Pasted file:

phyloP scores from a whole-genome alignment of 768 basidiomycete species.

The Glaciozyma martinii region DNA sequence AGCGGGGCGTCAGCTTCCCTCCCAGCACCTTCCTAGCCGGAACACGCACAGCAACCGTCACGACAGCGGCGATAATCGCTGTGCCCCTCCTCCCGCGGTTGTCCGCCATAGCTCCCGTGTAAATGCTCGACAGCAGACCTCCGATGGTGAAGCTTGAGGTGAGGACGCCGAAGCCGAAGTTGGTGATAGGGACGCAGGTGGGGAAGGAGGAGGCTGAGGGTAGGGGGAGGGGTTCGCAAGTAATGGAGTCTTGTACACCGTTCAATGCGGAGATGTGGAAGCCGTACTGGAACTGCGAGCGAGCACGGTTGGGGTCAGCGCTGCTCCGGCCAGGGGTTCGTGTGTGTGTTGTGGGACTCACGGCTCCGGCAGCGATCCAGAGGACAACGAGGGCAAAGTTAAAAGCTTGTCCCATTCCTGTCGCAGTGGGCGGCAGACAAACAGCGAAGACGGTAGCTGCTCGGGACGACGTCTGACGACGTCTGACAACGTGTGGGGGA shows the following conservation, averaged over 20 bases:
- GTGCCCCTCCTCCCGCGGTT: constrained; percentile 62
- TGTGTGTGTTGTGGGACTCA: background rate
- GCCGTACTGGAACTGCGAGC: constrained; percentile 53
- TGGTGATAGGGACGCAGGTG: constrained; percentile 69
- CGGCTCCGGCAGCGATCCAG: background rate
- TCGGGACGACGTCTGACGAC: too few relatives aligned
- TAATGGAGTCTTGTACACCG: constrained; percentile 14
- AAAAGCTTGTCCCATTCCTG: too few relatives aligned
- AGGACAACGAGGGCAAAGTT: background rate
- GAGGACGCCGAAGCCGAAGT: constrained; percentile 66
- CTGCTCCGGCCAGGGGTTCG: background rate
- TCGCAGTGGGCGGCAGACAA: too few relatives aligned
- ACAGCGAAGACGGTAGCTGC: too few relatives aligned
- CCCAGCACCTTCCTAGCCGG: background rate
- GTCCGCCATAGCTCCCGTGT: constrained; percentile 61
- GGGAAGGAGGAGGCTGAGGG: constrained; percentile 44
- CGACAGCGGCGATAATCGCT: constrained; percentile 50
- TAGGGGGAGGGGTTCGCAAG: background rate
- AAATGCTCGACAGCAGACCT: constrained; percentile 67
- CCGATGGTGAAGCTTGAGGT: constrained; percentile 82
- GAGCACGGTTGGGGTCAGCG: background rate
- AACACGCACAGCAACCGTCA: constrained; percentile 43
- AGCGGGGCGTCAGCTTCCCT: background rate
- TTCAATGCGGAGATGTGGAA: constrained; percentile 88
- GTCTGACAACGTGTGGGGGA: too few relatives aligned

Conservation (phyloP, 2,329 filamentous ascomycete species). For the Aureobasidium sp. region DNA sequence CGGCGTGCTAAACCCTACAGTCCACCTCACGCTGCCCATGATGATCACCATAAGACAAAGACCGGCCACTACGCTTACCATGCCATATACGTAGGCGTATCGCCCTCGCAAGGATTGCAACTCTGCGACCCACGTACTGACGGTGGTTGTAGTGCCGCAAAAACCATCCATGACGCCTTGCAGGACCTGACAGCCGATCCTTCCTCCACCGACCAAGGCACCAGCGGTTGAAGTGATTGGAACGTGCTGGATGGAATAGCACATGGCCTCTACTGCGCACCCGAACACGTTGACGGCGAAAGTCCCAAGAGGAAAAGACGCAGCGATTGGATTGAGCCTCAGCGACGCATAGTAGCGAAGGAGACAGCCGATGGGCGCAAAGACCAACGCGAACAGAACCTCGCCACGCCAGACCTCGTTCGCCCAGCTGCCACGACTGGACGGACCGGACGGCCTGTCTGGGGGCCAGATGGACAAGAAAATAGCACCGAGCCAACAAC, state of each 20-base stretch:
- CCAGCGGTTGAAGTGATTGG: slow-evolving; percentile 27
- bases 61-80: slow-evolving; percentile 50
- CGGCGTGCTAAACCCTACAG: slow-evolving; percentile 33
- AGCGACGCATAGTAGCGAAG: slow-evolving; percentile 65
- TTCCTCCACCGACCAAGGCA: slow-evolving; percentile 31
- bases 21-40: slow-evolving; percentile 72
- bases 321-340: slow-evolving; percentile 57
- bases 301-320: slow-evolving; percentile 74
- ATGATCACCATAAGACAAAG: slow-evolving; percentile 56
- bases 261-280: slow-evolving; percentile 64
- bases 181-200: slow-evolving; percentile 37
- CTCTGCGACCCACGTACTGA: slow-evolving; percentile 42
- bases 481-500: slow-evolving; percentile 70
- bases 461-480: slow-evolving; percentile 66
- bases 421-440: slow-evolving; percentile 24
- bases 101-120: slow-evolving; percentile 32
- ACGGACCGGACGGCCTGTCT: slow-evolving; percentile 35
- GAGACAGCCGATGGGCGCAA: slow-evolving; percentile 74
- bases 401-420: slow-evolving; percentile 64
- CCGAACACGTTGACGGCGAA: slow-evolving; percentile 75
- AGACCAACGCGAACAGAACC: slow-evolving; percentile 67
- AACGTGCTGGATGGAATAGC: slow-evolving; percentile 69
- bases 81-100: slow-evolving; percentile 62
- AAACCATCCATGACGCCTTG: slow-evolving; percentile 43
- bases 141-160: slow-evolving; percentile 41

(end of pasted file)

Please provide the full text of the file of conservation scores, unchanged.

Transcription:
phyloP scores from a whole-genome alignment of 768 basidiomycete species.

The Glaciozyma martinii region DNA sequence AGCGGGGCGTCAGCTTCCCTCCCAGCACCTTCCTAGCCGGAACACGCACAGCAACCGTCACGACAGCGGCGATAATCGCTGTGCCCCTCCTCCCGCGGTTGTCCGCCATAGCTCCCGTGTAAATGCTCGACAGCAGACCTCCGATGGTGAAGCTTGAGGTGAGGACGCCGAAGCCGAAGTTGGTGATAGGGACGCAGGTGGGGAAGGAGGAGGCTGAGGGTAGGGGGAGGGGTTCGCAAGTAATGGAGTCTTGTACACCGTTCAATGCGGAGATGTGGAAGCCGTACTGGAACTGCGAGCGAGCACGGTTGGGGTCAGCGCTGCTCCGGCCAGGGGTTCGTGTGTGTGTTGTGGGACTCACGGCTCCGGCAGCGATCCAGAGGACAACGAGGGCAAAGTTAAAAGCTTGTCCCATTCCTGTCGCAGTGGGCGGCAGACAAACAGCGAAGACGGTAGCTGCTCGGGACGACGTCTGACGACGTCTGACAACGTGTGGGGGA shows the following conservation, averaged over 20 bases:
- GTGCCCCTCCTCCCGCGGTT: constrained; percentile 62
- TGTGTGTGTTGTGGGACTCA: background rate
- GCCGTACTGGAACTGCGAGC: constrained; percentile 53
- TGGTGATAGGGACGCAGGTG: constrained; percentile 69
- CGGCTCCGGCAGCGATCCAG: background rate
- TCGGGACGACGTCTGACGAC: too few relatives aligned
- TAATGGAGTCTTGTACACCG: constrained; percentile 14
- AAAAGCTTGTCCCATTCCTG: too few relatives aligned
- AGGACAACGAGGGCAAAGTT: background rate
- GAGGACGCCGAAGCCGAAGT: constrained; percentile 66
- CTGCTCCGGCCAGGGGTTCG: background rate
- TCGCAGTGGGCGGCAGACAA: too few relatives aligned
- ACAGCGAAGACGGTAGCTGC: too few relatives aligned
- CCCAGCACCTTCCTAGCCGG: background rate
- GTCCGCCATAGCTCCCGTGT: constrained; percentile 61
- GGGAAGGAGGAGGCTGAGGG: constrained; percentile 44
- CGACAGCGGCGATAATCGCT: constrained; percentile 50
- TAGGGGGAGGGGTTCGCAAG: background rate
- AAATGCTCGACAGCAGACCT: constrained; percentile 67
- CCGATGGTGAAGCTTGAGGT: constrained; percentile 82
- GAGCACGGTTGGGGTCAGCG: background rate
- AACACGCACAGCAACCGTCA: constrained; percentile 43
- AGCGGGGCGTCAGCTTCCCT: background rate
- TTCAATGCGGAGATGTGGAA: constrained; percentile 88
- GTCTGACAACGTGTGGGGGA: too few relatives aligned

Conservation (phyloP, 2,329 filamentous ascomycete species). For the Aureobasidium sp. region DNA sequence CGGCGTGCTAAACCCTACAGTCCACCTCACGCTGCCCATGATGATCACCATAAGACAAAGACCGGCCACTACGCTTACCATGCCATATACGTAGGCGTATCGCCCTCGCAAGGATTGCAACTCTGCGACCCACGTACTGACGGTGGTTGTAGTGCCGCAAAAACCATCCATGACGCCTTGCAGGACCTGACAGCCGATCCTTCCTCCACCGACCAAGGCACCAGCGGTTGAAGTGATTGGAACGTGCTGGATGGAATAGCACATGGCCTCTACTGCGCACCCGAACACGTTGACGGCGAAAGTCCCAAGAGGAAAAGACGCAGCGATTGGATTGAGCCTCAGCGACGCATAGTAGCGAAGGAGACAGCCGATGGGCGCAAAGACCAACGCGAACAGAACCTCGCCACGCCAGACCTCGTTCGCCCAGCTGCCACGACTGGACGGACCGGACGGCCTGTCTGGGGGCCAGATGGACAAGAAAATAGCACCGAGCCAACAAC, state of each 20-base stretch:
- CCAGCGGTTGAAGTGATTGG: slow-evolving; percentile 27
- bases 61-80: slow-evolving; percentile 50
- CGGCGTGCTAAACCCTACAG: slow-evolving; percentile 33
- AGCGACGCATAGTAGCGAAG: slow-evolving; percentile 65
- TTCCTCCACCGACCAAGGCA: slow-evolving; percentile 31
- bases 21-40: slow-evolving; percentile 72
- bases 321-340: slow-evolving; percentile 57
- bases 301-320: slow-evolving; percentile 74
- ATGATCACCATAAGACAAAG: slow-evolving; percentile 56
- bases 261-280: slow-evolving; percentile 64
- bases 181-200: slow-evolving; percentile 37
- CTCTGCGACCCACGTACTGA: slow-evolving; percentile 42
- bases 481-500: slow-evolving; percentile 70
- bases 461-480: slow-evolving; percentile 66
- bases 421-440: slow-evolving; percentile 24
- bases 101-120: slow-evolving; percentile 32
- ACGGACCGGACGGCCTGTCT: slow-evolving; percentile 35
- GAGACAGCCGATGGGCGCAA: slow-evolving; percentile 74
- bases 401-420: slow-evolving; percentile 64
- CCGAACACGTTGACGGCGAA: slow-evolving; percentile 75
- AGACCAACGCGAACAGAACC: slow-evolving; percentile 67
- AACGTGCTGGATGGAATAGC: slow-evolving; percentile 69
- bases 81-100: slow-evolving; percentile 62
- AAACCATCCATGACGCCTTG: slow-evolving; percentile 43
- bases 141-160: slow-evolving; percentile 41